Teaching Kids to be Siblings Without Rivalry

Helping your child adjust to a new baby
little girl looking at infant sibling in cradle
By Elena Stepanova / Shutterstock.com

Introducing a new addition to your family is a very exciting time. It can also be quite nerve wracking! Resentment can ensue and introducing a baby can come with so many worries. Along with “I can’t possibly love another as much as I love my first!” and “Will I be able to manage both children?” you will wonder, “How can I help them avoid sibling rivalry?”

These are all very common worries and speaking from experience, we can assure you that you will be able to love equally and manage both (or more!). Moreover, your child will adjust to the changes and the bond that siblings have is beyond worth it. However, there are a few things that you can do to cultivate siblings without rivalry and ensure that the transition goes as smoothly as possible.



Before your new baby arrives, encourage your child sing the same song to your belly throughout your pregnancy. This will also come in handy once baby arrives.


Begin to help your child understand the changes that will be happening with your body as well as what they can expect when the baby arrives by reading to them about it. There are a range of books available on the topic of a new sibling and the growth of a baby. Books can allow children to feel like they can relate to the character which gives them a sense of connection. Videos about a baby growing in the womb can also be very helpful for children who are old enough to understand.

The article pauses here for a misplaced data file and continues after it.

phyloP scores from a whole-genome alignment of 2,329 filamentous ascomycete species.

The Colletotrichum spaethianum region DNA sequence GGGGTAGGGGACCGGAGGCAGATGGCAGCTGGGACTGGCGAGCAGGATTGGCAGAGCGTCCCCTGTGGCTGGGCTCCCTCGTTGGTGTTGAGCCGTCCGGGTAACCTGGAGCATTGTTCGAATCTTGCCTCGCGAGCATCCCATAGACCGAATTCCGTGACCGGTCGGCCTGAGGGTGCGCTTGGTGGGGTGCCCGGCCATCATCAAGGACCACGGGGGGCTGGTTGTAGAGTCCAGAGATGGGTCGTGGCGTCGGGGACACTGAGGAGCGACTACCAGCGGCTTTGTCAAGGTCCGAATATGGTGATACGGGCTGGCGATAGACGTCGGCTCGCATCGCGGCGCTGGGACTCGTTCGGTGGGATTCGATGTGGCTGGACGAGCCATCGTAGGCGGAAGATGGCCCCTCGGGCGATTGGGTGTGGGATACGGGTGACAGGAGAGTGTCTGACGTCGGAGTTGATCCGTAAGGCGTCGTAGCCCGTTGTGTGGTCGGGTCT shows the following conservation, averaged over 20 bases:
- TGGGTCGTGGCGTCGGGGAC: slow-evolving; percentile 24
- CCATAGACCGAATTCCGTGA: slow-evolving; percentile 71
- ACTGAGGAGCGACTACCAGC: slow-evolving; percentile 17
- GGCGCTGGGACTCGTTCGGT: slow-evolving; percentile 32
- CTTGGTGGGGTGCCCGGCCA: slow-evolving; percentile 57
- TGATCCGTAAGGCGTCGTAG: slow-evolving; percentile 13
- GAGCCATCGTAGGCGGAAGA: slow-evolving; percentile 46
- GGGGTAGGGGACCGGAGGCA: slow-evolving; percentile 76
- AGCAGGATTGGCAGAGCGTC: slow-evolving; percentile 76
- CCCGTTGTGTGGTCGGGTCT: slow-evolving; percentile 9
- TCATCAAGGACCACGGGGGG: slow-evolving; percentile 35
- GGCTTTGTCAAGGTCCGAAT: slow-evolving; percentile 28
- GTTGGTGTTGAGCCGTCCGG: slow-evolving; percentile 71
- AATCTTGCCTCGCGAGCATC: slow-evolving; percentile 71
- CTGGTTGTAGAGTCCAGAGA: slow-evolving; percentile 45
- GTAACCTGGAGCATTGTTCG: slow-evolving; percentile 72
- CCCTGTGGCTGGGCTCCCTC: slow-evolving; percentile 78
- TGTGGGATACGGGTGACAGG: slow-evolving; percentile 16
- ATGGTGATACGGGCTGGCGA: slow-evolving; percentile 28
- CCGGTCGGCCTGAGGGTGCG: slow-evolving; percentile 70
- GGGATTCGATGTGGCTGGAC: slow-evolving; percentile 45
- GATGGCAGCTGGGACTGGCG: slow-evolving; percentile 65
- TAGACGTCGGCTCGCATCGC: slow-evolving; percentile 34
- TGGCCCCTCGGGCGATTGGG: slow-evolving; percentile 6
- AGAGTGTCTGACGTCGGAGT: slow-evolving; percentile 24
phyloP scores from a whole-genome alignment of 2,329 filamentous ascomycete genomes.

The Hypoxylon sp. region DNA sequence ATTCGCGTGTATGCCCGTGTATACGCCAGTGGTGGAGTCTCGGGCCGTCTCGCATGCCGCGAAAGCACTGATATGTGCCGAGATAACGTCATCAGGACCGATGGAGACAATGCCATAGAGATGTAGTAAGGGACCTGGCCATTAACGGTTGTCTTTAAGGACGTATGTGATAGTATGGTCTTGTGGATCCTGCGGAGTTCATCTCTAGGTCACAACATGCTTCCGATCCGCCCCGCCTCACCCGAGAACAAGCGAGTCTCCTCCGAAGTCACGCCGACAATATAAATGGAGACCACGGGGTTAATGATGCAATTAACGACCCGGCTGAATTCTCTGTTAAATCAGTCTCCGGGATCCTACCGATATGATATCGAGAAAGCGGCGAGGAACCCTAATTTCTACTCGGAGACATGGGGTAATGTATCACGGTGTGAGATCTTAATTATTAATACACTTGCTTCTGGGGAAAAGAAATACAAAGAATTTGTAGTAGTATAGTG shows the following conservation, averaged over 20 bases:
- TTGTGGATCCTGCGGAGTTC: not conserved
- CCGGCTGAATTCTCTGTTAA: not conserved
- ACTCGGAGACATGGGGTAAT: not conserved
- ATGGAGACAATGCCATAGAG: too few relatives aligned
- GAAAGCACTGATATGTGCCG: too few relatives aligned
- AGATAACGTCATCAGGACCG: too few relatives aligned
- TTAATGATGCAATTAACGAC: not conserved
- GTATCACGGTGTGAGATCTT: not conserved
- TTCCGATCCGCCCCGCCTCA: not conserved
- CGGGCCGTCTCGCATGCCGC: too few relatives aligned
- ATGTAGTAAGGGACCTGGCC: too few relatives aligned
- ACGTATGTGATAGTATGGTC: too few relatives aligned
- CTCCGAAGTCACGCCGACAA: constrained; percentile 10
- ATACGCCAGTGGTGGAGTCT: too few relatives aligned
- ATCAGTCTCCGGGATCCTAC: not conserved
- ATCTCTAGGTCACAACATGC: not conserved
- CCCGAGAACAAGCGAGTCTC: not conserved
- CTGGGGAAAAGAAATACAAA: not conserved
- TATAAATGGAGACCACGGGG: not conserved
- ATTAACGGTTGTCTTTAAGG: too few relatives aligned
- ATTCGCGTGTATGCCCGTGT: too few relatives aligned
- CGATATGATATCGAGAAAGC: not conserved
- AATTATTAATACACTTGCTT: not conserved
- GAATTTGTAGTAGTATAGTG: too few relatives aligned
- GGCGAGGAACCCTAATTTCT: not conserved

• Talk about what babies do and how your child can help once the baby arrives. “Little newborns need to be in their mom’s arms often. They can’t do anything by themselves but as they grow, we have to teach them how to do all sorts of things and you can be there to help me.”
  • If they are interested, have your child sing to the baby or rub your tummy. Don’t push it if they do not want to though—they will come around. Just keep attempting to include them and finding new facets that will interest them.
  • Take them to the store to help pick out some of the items you will use to decorate the baby’s room or the crib, room colour, baby clothes etc. You can have them help paint the walls if you are feeling very adventurous!
  • Take your child to one of your prenatal appointments and let them hear the baby’s heartbeat or see the baby’s image at the ultrasound


There will still be a lot of work to do once the baby comes home. Here are some ways that you can help your child adjust.

Maintain routines

  • If your child is in care when the baby arrives, consider keeping them home for just a few days to avoid having them feel left out and to witness the reality!
  • Once they have had a week or so to adjust, consider putting them in care, even if it’s only part time, as the structure and socialization will be good for them.
  • Regressions are common whether it’s toileting, sleep, or behaviour. Maintain as much consistency as possible, take time to reconnect and they will come back around.